According to the United States Centers for Disease Control and Prevention (CDC), approximately eight million people globally are infected with tuberculosis each year. A study in the journal Lancent reports that 3 million of those cases are both undiagnosed and untreated. More than a million die from the disease.
Tuberculosis (TB), which is caused by Mycobacterium tuberculosis, is contagious and individuals are infected when they inhale air that was exhaled from another individual with tuberculosis via cough, laugh, or singing.
Medecins Sans Frontieres/Doctors Without Borders (MSF) released a briefing paper explaining a growing epidemic of tuberculosis strains that are drug-resistant. Drug-resistant tuberculosis (DR-TB) is much more difficult to cure and 500,000 new cases are diagnosed every year.
MSF Medical Director Dr. Sidney Wong says, “The DR-TB crisis is everybody's problem and demands an immediate international response. It doesn't matter where you live; until new short and more effective treatment combinations are found, the odds of surviving this disease today are dismal.”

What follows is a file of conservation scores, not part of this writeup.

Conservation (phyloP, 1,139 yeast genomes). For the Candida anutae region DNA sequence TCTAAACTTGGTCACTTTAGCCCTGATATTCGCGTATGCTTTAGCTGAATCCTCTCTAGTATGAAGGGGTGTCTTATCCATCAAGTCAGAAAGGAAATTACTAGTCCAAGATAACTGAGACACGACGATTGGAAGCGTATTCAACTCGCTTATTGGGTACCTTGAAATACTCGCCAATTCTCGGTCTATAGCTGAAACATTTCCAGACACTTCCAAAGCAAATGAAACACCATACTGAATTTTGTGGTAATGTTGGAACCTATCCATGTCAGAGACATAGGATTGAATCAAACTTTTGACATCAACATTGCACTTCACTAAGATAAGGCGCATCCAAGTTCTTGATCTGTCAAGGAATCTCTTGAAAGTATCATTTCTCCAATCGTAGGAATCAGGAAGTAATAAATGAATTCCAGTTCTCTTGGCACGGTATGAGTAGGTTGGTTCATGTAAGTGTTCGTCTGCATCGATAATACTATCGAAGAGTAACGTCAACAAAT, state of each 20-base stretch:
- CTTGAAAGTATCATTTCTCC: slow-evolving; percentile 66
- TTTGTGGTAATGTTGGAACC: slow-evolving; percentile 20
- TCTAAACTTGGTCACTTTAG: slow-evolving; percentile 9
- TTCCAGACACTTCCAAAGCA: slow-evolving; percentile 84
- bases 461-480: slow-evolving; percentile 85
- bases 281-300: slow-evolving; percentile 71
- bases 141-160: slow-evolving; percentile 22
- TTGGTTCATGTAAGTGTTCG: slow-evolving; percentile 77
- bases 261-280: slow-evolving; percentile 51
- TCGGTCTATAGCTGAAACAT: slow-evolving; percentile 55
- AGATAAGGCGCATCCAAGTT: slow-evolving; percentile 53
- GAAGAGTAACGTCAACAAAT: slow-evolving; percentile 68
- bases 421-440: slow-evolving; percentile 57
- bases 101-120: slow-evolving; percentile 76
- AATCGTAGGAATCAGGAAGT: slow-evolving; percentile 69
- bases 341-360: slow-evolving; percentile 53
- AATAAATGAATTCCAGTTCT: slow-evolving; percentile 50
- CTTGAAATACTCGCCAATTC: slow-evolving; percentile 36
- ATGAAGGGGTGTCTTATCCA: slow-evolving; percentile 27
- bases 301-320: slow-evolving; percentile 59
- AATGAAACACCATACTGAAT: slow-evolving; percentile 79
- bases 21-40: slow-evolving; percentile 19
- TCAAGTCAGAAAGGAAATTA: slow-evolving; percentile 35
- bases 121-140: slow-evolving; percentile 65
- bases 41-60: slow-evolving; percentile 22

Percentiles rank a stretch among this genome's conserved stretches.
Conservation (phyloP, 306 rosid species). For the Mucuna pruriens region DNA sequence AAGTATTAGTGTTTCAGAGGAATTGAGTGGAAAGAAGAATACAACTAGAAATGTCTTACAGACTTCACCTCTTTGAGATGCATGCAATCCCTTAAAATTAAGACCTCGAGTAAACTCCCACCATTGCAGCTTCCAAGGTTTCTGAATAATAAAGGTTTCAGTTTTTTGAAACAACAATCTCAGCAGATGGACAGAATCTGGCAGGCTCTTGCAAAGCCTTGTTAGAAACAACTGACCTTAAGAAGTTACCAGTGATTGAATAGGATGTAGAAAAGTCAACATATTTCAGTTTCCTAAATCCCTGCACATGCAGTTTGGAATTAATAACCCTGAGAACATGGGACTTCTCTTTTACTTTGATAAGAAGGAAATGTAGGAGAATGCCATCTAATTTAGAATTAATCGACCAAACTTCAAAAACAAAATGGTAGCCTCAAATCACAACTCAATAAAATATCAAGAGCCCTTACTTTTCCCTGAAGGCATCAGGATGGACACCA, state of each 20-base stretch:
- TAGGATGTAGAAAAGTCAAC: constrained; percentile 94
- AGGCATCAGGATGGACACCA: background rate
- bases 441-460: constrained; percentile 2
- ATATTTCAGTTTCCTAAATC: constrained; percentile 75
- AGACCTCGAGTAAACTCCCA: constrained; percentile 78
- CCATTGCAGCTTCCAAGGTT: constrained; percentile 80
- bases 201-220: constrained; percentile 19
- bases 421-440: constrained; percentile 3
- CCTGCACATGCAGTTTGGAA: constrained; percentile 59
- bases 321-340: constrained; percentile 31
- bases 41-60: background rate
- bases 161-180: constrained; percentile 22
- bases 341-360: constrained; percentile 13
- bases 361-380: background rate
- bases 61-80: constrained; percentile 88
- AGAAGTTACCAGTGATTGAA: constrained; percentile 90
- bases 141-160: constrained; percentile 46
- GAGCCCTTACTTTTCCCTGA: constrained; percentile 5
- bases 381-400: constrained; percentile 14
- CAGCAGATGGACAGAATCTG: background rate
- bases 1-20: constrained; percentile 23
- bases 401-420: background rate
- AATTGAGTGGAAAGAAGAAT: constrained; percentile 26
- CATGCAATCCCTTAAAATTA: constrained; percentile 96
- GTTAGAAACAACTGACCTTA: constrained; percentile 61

Standard tuberculosis drugs do not treat the new forms of the disease. One of the reasons that DR-TB is spreading so swiftly is because only one in five infected receive proper treatment. Treatment for MDR-TB can last up to two years, during which time a patient may swallow 10,000 pills and have daily injections for eight months. This treatment still may not work.
The new strains of tuberculosis have spread and MSF concluded that the number of cases has doubled in the United Kingdom over the past 10 years.
There are currently five to eight drugs used to treat resistant TB depending on the treatment needed. The two newest drugs available are actually the first new TB medications developed in 40 years.
“Although that’s cause for optimism,” Dr. Phillip Du Cros, a tuberculosis advisor for the group said, “we still don’t know how to use those drugs in new regimens. And so we’re limited by adding them to a regimen that is already highly toxic and difficult for patients to take.”